soon and very soon

Monday, December 05, 2005

PM aide: PA's inaction against militants caused Netanya bombing

Widespread Condemnations of attack across the world.

The Israeli government responded predictably by imposing a closure on the northern West Bank’s villages, including the killer’s village of Ilar north east of Tulkarm, and shut down the Gaza Strip’s exits to Israel, barring the Karni goods crossing. A comprehensive offensive to hunt down the Jihad Islami’s operatives and leaders was promised, a repeat of the pledge given after the Oct. 26 suicide attack on the open-air market of Hadera, just south of the coastal town of Netanya, which killed six Israelis.

Gideon Ezra, minister of internal security, up to his ears preparing prime minister Ariel Sharon’s campaign for reelection in March at the head of the new Kadima party, was caught in an unfortunate slip of the tongue. He said: “We know that the terrorists are concentrated in northern Samaria.”

The same question is being asked insistently about the Gaza Strip - especially by the missile-battered Israelis who live within range of Palestinian launch-crews in the Western Negev. Day by day, they see Israeli airplanes and artillery bombing empty sand dunes and buildings while the missiles keeping coming. It has also not escaped the notice of Israel’s intelligence chiefs that al Qaeda has moved from Sinai into the gaping security

vacuum of Gaza.

Defense minister Shaul Mofaz, himself fighting in a leadership primary to fill Sharon’s evacuated shoes as head of Likud, has meanwhile declared that targeted assassinations would be resumed in the Gaza Strip against terrorist leaders and Qassam missile crews.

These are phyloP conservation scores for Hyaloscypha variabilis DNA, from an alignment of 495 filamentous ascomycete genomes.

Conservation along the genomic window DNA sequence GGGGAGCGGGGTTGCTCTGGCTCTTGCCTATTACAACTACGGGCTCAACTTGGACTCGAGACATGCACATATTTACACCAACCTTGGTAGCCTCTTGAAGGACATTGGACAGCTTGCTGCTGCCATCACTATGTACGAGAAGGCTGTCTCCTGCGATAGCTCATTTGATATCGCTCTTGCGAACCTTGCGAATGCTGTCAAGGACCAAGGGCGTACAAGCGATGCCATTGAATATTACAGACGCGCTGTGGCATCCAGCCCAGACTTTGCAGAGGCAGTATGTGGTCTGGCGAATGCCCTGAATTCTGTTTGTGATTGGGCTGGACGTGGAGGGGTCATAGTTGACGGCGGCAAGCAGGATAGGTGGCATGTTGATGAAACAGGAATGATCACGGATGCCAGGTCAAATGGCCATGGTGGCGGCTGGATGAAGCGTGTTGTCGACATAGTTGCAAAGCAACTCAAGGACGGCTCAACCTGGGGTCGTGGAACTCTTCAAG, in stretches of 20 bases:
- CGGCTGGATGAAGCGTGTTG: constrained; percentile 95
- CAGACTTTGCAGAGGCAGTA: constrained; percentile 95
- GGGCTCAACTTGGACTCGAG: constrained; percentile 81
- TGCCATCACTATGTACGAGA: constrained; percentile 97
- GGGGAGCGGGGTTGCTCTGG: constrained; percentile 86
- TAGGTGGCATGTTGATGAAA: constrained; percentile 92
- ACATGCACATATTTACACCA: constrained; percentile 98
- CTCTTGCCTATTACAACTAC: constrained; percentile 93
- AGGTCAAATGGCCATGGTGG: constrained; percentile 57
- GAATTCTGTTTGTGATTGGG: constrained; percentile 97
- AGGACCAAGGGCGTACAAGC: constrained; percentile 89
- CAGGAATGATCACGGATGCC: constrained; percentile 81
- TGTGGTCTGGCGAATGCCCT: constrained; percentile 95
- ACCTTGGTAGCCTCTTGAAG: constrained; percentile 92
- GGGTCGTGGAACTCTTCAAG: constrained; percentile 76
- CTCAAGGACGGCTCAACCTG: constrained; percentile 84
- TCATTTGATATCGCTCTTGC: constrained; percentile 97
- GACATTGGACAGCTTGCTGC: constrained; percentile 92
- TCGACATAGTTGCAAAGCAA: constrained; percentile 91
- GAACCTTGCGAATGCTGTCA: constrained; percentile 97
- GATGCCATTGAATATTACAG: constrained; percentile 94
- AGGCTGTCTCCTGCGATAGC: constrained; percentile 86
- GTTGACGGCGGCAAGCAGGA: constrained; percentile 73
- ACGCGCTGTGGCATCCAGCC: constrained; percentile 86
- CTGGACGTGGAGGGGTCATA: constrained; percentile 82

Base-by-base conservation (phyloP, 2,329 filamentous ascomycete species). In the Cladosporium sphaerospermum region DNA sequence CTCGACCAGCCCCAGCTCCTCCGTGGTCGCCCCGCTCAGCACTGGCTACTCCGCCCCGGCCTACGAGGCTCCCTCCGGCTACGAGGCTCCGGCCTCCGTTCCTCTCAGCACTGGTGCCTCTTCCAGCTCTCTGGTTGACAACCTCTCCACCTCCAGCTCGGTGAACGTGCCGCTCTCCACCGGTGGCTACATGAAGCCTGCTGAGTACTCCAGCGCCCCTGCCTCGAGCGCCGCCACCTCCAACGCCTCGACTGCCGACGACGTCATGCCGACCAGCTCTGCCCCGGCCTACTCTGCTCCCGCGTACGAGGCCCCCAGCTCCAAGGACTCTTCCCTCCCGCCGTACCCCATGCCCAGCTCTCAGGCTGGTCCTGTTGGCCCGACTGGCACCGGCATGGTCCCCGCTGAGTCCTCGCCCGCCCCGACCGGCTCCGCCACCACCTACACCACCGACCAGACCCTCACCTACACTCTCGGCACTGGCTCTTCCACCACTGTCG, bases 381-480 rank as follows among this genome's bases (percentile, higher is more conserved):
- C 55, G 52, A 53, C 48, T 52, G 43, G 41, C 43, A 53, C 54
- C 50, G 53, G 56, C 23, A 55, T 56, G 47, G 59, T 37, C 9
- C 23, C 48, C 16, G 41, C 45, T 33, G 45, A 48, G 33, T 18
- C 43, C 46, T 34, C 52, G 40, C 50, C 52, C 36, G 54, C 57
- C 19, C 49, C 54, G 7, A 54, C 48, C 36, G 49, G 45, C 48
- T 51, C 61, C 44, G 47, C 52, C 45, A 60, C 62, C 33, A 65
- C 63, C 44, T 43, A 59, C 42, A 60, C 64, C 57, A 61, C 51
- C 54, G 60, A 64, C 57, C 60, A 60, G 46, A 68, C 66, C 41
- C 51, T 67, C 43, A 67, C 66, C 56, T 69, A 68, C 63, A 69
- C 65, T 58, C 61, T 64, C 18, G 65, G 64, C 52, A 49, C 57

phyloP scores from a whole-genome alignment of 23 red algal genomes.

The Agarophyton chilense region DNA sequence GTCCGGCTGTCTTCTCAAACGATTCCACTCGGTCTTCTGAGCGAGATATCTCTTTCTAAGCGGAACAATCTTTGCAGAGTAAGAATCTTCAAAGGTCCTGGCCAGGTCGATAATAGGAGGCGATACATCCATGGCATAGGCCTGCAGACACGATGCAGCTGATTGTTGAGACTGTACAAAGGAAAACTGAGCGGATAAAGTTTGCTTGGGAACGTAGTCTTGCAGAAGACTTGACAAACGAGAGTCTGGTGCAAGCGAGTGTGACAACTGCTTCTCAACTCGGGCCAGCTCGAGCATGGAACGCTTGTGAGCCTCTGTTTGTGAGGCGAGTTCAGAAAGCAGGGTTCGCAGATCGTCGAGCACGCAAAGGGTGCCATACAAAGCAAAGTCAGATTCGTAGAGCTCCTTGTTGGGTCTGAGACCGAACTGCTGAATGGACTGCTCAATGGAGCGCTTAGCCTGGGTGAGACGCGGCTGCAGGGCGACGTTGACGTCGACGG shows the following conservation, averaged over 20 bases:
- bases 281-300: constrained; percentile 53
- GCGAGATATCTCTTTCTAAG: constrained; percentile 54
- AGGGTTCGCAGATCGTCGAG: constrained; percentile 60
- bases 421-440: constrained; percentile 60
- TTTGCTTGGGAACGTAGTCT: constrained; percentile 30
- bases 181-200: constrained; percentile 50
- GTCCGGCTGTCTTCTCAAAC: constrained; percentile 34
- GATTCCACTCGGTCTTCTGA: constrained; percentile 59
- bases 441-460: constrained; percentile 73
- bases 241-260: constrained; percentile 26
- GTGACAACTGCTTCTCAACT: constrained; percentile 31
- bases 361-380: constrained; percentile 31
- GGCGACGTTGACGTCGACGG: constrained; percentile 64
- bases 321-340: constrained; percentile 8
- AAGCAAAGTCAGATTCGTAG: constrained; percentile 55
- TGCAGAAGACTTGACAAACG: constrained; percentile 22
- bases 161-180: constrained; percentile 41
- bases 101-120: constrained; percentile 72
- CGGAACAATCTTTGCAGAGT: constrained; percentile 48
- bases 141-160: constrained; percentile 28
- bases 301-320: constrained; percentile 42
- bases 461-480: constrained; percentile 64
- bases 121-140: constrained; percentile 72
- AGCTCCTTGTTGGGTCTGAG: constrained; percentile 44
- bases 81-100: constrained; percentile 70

For the umpteenth time, Abu Mazen was put on notice to crack down on Palestinian terrorists - notwithstanding his automatic refusal to do any such thing. This time, the chorus was joined by a new voice: election hopeful, Labor’s new broom Amir Peretz, collected all the party’s retired generals and defense chiefs for their first photo op as a “shadow’ administration. All posed eagerly on the mark.

In this atmosphere, it was not surprising to find the security forces responding sluggishly to the unexpected emergency of a deadly explosion in Netanya. The Magen David emergency service was as fast and efficient as ever. But an inquiry has been launched to find out whether the local police were justified in refraining from shooting the bomber when he was in their sights.

When a police patrol was alerted by a bystander to a shifty-looking character heading for the Sharon mall with his hand in a big bag, a policewoman jumped out of the vehicle and gave chase. She saw that the bomber had been grabbed by the mall’s security guard, Haim Amram, 26, from Netanya, to keep him away from the entrance. She shouted to Amram to pull the Palestinian’s hand out of the bag and screamed to the crowd to stand back. She was too late. The killer detonated his bomb. Amram took the full force of the blast and, with four bystanders, died on the spot.

The policewoman’s gun was out and so were the weapons of two more policemen at the scene, but none were fired.

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